11 Songs, 42 Minutes

EDITORS’ NOTES

While the end of the Smiths meant the end of the songwriting partnership with Morrissey’s most reliable musical foil, guitarist Johnny Marr, it has since guaranteed that Morrissey forever chases a new musical approach that can bring his witty and crafty paeans of self-pity to reverberating life. His shifts in sonic style have led him to adventurous and unpredictable new territories often at odds with the sweet, gentle guitar-led pop of his early years, while fans and critics have made some serious mischaracterizations of his sound. A string section here, a drum solo there don’t exactly add up to “prog rock.” Granted, his sound has expanded into lush terrain: Maladjusted’s main single, “Alma Matters,” is a sweet, smooth, seamless web of guitars and keyboards, a powerful force deliberately lacking in distinct features. “He Cried” continues Morrissey’s interest in the crustier edges of his sound with plenty of crooked guitar. “Ambitious Outsiders” uses strings. “Trouble Loves Me” sits down at the piano for a melodramatic flourish. “Satan Rejected My Soul” adds Morrissey’s self-parodic bite to another tale of pure misfit reality. Even Satan doesn’t sink low enough to accept this soul.

EDITORS’ NOTES

While the end of the Smiths meant the end of the songwriting partnership with Morrissey’s most reliable musical foil, guitarist Johnny Marr, it has since guaranteed that Morrissey forever chases a new musical approach that can bring his witty and crafty paeans of self-pity to reverberating life. His shifts in sonic style have led him to adventurous and unpredictable new territories often at odds with the sweet, gentle guitar-led pop of his early years, while fans and critics have made some serious mischaracterizations of his sound. A string section here, a drum solo there don’t exactly add up to “prog rock.” Granted, his sound has expanded into lush terrain: Maladjusted’s main single, “Alma Matters,” is a sweet, smooth, seamless web of guitars and keyboards, a powerful force deliberately lacking in distinct features. “He Cried” continues Morrissey’s interest in the crustier edges of his sound with plenty of crooked guitar. “Ambitious Outsiders” uses strings. “Trouble Loves Me” sits down at the piano for a melodramatic flourish. “Satan Rejected My Soul” adds Morrissey’s self-parodic bite to another tale of pure misfit reality. Even Satan doesn’t sink low enough to accept this soul.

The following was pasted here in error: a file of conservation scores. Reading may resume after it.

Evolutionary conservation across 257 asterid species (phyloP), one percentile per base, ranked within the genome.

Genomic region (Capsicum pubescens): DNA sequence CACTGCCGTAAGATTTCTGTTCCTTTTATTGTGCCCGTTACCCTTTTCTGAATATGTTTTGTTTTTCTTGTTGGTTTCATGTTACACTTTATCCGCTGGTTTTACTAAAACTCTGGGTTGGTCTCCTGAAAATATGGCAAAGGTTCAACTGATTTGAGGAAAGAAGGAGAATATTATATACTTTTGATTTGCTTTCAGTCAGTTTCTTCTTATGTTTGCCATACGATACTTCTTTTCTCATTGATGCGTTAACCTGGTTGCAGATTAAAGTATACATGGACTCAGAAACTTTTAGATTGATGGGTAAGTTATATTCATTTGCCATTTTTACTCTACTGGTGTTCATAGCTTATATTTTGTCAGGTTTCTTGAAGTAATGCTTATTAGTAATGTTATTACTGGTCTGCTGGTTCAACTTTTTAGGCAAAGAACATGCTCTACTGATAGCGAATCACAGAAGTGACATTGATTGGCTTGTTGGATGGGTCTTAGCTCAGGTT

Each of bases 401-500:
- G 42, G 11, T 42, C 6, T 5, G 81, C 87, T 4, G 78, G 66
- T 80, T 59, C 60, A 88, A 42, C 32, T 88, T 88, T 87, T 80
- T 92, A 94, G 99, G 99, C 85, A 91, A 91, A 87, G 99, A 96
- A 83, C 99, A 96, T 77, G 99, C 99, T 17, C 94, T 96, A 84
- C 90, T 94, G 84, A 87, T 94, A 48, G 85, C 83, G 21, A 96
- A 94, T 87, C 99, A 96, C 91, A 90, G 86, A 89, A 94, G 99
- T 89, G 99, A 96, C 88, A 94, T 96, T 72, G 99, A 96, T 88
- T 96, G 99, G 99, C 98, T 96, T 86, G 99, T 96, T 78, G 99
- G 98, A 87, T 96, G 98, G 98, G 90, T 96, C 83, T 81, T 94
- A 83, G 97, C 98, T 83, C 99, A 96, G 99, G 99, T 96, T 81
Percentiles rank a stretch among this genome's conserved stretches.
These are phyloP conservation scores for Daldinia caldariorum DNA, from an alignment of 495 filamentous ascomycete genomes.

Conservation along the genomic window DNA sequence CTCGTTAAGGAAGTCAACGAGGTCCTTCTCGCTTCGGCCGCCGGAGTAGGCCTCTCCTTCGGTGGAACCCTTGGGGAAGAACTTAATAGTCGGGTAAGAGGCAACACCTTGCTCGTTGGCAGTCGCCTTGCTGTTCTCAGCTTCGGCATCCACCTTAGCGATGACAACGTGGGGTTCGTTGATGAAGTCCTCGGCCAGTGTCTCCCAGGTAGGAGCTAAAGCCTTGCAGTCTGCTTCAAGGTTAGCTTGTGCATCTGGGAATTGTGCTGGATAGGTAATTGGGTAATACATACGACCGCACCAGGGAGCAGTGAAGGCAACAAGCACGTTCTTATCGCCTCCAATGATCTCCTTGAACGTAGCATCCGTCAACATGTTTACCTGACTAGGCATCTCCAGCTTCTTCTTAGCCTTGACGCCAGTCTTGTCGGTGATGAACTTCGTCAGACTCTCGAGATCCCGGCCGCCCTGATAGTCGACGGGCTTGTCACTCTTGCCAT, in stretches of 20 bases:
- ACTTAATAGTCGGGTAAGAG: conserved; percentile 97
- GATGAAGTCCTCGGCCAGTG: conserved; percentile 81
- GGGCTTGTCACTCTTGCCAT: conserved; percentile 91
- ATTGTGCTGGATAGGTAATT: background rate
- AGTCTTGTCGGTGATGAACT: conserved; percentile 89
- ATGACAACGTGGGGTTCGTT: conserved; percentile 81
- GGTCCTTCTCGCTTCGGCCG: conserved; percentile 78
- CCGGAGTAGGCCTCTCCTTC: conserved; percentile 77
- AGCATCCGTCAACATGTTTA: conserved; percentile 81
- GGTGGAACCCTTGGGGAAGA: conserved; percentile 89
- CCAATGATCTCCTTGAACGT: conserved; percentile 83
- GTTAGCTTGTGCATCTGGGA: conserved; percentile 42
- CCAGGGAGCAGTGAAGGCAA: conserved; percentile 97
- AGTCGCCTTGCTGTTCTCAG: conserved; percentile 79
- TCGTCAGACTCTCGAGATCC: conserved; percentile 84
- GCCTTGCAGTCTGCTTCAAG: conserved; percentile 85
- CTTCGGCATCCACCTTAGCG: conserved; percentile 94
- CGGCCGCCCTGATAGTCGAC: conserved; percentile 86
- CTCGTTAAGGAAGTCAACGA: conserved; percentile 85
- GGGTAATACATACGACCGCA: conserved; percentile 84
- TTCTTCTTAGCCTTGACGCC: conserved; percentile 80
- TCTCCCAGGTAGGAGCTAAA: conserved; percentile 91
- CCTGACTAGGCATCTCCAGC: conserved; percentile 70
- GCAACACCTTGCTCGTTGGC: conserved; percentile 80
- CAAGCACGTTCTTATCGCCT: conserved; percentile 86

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About Morrissey

A voice for angry outcasts and hopeless romantics alike, singer, songwriter, and former Smiths frontman Morrissey braids punk’s iconoclasm with a biting wit and a flamboyant sense of despair. Born Steven Morrissey in 1959 in Manchester, England, he went on to form The Smiths in his early twenties—a band whose blend of shimmering guitar pop and self-lacerating lyrics set the template for an incalculable number of left-of-center artists. You can hear it in everyone from Radiohead and Belle and Sebastian to the downcast heroes of emo and alt-rock—even Outkast’s André 3000 once said he wished he’d written The Smiths’ lush 1987 ballad “Last Night I Dreamt That Somebody Loved Me” himself. Morrissey’s solo career, which began in the late ’80s after the band’s acrimonious demise, has been just as fruitful—and built on his already-rabid cult following, particularly among Latino youths. Songs like “Everyday Is Like Sunday,” “There Is a Light That Never Goes Out,” and “Suedehead” use misery as a sort of security blanket, a defense against the traumas of giving one’s self over to real vulnerability. Despite being a consummate provocateur—over the years, he’s taken controversial stances all across the political spectrum—Morrissey has always managed to shrug off heavy feelings with lighthearted indifference, summing up his legacy as such to Melody Maker: “When they bury me in a church and chuck earth on my grave, I’d like the words ‘Well, at least he tried’ engraved on my tombstone.”

HOMETOWN
Manchester, England
BORN
May 22, 1959

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